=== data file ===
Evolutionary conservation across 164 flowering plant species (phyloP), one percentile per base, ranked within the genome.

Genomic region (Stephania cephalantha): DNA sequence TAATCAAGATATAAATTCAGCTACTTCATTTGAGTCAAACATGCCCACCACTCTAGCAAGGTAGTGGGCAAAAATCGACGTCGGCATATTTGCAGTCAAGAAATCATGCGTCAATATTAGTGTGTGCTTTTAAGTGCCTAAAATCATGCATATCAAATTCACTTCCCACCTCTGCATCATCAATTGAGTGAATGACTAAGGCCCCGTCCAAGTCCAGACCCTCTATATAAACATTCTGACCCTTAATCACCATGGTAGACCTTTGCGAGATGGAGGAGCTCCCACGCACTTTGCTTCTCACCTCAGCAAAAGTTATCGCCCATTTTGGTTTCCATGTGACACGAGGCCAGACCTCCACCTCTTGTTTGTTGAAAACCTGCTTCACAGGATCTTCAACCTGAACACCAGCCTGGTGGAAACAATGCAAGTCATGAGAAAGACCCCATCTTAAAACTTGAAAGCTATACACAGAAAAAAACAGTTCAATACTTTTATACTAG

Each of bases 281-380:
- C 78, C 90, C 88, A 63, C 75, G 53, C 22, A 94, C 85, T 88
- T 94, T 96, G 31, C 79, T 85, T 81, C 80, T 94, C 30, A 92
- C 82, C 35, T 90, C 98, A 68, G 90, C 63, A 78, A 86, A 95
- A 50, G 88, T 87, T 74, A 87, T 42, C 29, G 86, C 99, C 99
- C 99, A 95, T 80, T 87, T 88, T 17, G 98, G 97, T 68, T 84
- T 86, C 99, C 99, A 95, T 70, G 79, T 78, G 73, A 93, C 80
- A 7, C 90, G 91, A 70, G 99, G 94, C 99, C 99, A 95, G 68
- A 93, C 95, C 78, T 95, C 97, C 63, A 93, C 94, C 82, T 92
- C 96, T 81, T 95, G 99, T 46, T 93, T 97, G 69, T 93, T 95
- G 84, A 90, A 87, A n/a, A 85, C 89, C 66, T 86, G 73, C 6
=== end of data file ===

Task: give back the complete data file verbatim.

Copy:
Evolutionary conservation across 164 flowering plant species (phyloP), one percentile per base, ranked within the genome.

Genomic region (Stephania cephalantha): DNA sequence TAATCAAGATATAAATTCAGCTACTTCATTTGAGTCAAACATGCCCACCACTCTAGCAAGGTAGTGGGCAAAAATCGACGTCGGCATATTTGCAGTCAAGAAATCATGCGTCAATATTAGTGTGTGCTTTTAAGTGCCTAAAATCATGCATATCAAATTCACTTCCCACCTCTGCATCATCAATTGAGTGAATGACTAAGGCCCCGTCCAAGTCCAGACCCTCTATATAAACATTCTGACCCTTAATCACCATGGTAGACCTTTGCGAGATGGAGGAGCTCCCACGCACTTTGCTTCTCACCTCAGCAAAAGTTATCGCCCATTTTGGTTTCCATGTGACACGAGGCCAGACCTCCACCTCTTGTTTGTTGAAAACCTGCTTCACAGGATCTTCAACCTGAACACCAGCCTGGTGGAAACAATGCAAGTCATGAGAAAGACCCCATCTTAAAACTTGAAAGCTATACACAGAAAAAAACAGTTCAATACTTTTATACTAG

Each of bases 281-380:
- C 78, C 90, C 88, A 63, C 75, G 53, C 22, A 94, C 85, T 88
- T 94, T 96, G 31, C 79, T 85, T 81, C 80, T 94, C 30, A 92
- C 82, C 35, T 90, C 98, A 68, G 90, C 63, A 78, A 86, A 95
- A 50, G 88, T 87, T 74, A 87, T 42, C 29, G 86, C 99, C 99
- C 99, A 95, T 80, T 87, T 88, T 17, G 98, G 97, T 68, T 84
- T 86, C 99, C 99, A 95, T 70, G 79, T 78, G 73, A 93, C 80
- A 7, C 90, G 91, A 70, G 99, G 94, C 99, C 99, A 95, G 68
- A 93, C 95, C 78, T 95, C 97, C 63, A 93, C 94, C 82, T 92
- C 96, T 81, T 95, G 99, T 46, T 93, T 97, G 69, T 93, T 95
- G 84, A 90, A 87, A n/a, A 85, C 89, C 66, T 86, G 73, C 6